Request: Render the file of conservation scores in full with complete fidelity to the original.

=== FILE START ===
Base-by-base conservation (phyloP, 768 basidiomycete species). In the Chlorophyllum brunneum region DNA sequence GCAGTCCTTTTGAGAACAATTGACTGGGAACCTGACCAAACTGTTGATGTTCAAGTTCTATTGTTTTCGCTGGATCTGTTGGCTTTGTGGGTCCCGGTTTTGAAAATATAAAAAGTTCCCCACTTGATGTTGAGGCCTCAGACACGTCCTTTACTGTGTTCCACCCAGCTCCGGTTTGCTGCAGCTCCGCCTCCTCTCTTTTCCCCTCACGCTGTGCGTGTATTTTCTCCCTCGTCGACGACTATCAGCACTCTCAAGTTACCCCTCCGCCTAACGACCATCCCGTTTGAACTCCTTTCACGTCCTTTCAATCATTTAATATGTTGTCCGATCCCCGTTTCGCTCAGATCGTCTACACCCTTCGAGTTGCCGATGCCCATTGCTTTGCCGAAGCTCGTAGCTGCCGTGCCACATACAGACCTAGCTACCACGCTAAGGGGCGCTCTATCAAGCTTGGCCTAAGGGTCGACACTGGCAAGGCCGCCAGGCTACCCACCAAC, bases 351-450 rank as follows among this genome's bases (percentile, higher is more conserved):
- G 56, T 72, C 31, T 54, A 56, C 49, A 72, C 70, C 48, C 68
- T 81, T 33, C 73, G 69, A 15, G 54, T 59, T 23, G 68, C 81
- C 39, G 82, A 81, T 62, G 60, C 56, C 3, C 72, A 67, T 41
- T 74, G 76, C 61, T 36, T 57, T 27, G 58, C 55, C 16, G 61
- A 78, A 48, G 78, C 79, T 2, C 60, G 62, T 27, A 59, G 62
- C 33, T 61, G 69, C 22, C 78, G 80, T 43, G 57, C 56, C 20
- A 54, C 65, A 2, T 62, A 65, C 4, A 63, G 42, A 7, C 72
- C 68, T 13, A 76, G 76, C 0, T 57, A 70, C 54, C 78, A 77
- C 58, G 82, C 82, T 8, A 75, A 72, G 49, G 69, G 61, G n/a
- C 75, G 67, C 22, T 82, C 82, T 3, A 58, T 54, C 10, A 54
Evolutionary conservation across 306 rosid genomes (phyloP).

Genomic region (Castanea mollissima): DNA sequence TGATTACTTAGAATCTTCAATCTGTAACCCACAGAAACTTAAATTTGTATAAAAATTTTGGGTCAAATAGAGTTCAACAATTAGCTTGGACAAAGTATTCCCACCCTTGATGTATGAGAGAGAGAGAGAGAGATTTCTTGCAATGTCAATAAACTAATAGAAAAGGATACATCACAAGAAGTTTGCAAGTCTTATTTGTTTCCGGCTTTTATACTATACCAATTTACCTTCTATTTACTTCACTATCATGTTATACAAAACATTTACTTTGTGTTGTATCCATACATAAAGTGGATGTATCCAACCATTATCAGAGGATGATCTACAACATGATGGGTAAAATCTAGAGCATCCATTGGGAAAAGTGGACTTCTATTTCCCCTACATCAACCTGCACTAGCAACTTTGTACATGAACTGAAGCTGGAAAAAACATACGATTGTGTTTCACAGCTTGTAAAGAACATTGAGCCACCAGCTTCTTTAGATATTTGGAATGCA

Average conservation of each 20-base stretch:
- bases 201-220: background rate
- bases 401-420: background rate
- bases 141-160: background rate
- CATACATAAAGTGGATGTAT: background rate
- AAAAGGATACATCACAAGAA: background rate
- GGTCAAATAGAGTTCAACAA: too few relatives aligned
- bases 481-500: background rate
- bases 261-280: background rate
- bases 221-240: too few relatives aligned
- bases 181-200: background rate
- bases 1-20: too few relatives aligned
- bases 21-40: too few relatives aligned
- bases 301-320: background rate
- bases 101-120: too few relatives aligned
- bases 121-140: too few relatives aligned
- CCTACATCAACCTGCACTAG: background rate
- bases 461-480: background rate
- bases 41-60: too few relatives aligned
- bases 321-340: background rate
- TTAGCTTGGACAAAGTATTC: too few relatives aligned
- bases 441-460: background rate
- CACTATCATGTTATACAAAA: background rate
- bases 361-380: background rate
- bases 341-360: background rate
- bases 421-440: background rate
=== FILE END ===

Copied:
Base-by-base conservation (phyloP, 768 basidiomycete species). In the Chlorophyllum brunneum region DNA sequence GCAGTCCTTTTGAGAACAATTGACTGGGAACCTGACCAAACTGTTGATGTTCAAGTTCTATTGTTTTCGCTGGATCTGTTGGCTTTGTGGGTCCCGGTTTTGAAAATATAAAAAGTTCCCCACTTGATGTTGAGGCCTCAGACACGTCCTTTACTGTGTTCCACCCAGCTCCGGTTTGCTGCAGCTCCGCCTCCTCTCTTTTCCCCTCACGCTGTGCGTGTATTTTCTCCCTCGTCGACGACTATCAGCACTCTCAAGTTACCCCTCCGCCTAACGACCATCCCGTTTGAACTCCTTTCACGTCCTTTCAATCATTTAATATGTTGTCCGATCCCCGTTTCGCTCAGATCGTCTACACCCTTCGAGTTGCCGATGCCCATTGCTTTGCCGAAGCTCGTAGCTGCCGTGCCACATACAGACCTAGCTACCACGCTAAGGGGCGCTCTATCAAGCTTGGCCTAAGGGTCGACACTGGCAAGGCCGCCAGGCTACCCACCAAC, bases 351-450 rank as follows among this genome's bases (percentile, higher is more conserved):
- G 56, T 72, C 31, T 54, A 56, C 49, A 72, C 70, C 48, C 68
- T 81, T 33, C 73, G 69, A 15, G 54, T 59, T 23, G 68, C 81
- C 39, G 82, A 81, T 62, G 60, C 56, C 3, C 72, A 67, T 41
- T 74, G 76, C 61, T 36, T 57, T 27, G 58, C 55, C 16, G 61
- A 78, A 48, G 78, C 79, T 2, C 60, G 62, T 27, A 59, G 62
- C 33, T 61, G 69, C 22, C 78, G 80, T 43, G 57, C 56, C 20
- A 54, C 65, A 2, T 62, A 65, C 4, A 63, G 42, A 7, C 72
- C 68, T 13, A 76, G 76, C 0, T 57, A 70, C 54, C 78, A 77
- C 58, G 82, C 82, T 8, A 75, A 72, G 49, G 69, G 61, G n/a
- C 75, G 67, C 22, T 82, C 82, T 3, A 58, T 54, C 10, A 54
Evolutionary conservation across 306 rosid genomes (phyloP).

Genomic region (Castanea mollissima): DNA sequence TGATTACTTAGAATCTTCAATCTGTAACCCACAGAAACTTAAATTTGTATAAAAATTTTGGGTCAAATAGAGTTCAACAATTAGCTTGGACAAAGTATTCCCACCCTTGATGTATGAGAGAGAGAGAGAGAGATTTCTTGCAATGTCAATAAACTAATAGAAAAGGATACATCACAAGAAGTTTGCAAGTCTTATTTGTTTCCGGCTTTTATACTATACCAATTTACCTTCTATTTACTTCACTATCATGTTATACAAAACATTTACTTTGTGTTGTATCCATACATAAAGTGGATGTATCCAACCATTATCAGAGGATGATCTACAACATGATGGGTAAAATCTAGAGCATCCATTGGGAAAAGTGGACTTCTATTTCCCCTACATCAACCTGCACTAGCAACTTTGTACATGAACTGAAGCTGGAAAAAACATACGATTGTGTTTCACAGCTTGTAAAGAACATTGAGCCACCAGCTTCTTTAGATATTTGGAATGCA

Average conservation of each 20-base stretch:
- bases 201-220: background rate
- bases 401-420: background rate
- bases 141-160: background rate
- CATACATAAAGTGGATGTAT: background rate
- AAAAGGATACATCACAAGAA: background rate
- GGTCAAATAGAGTTCAACAA: too few relatives aligned
- bases 481-500: background rate
- bases 261-280: background rate
- bases 221-240: too few relatives aligned
- bases 181-200: background rate
- bases 1-20: too few relatives aligned
- bases 21-40: too few relatives aligned
- bases 301-320: background rate
- bases 101-120: too few relatives aligned
- bases 121-140: too few relatives aligned
- CCTACATCAACCTGCACTAG: background rate
- bases 461-480: background rate
- bases 41-60: too few relatives aligned
- bases 321-340: background rate
- TTAGCTTGGACAAAGTATTC: too few relatives aligned
- bases 441-460: background rate
- CACTATCATGTTATACAAAA: background rate
- bases 361-380: background rate
- bases 341-360: background rate
- bases 421-440: background rate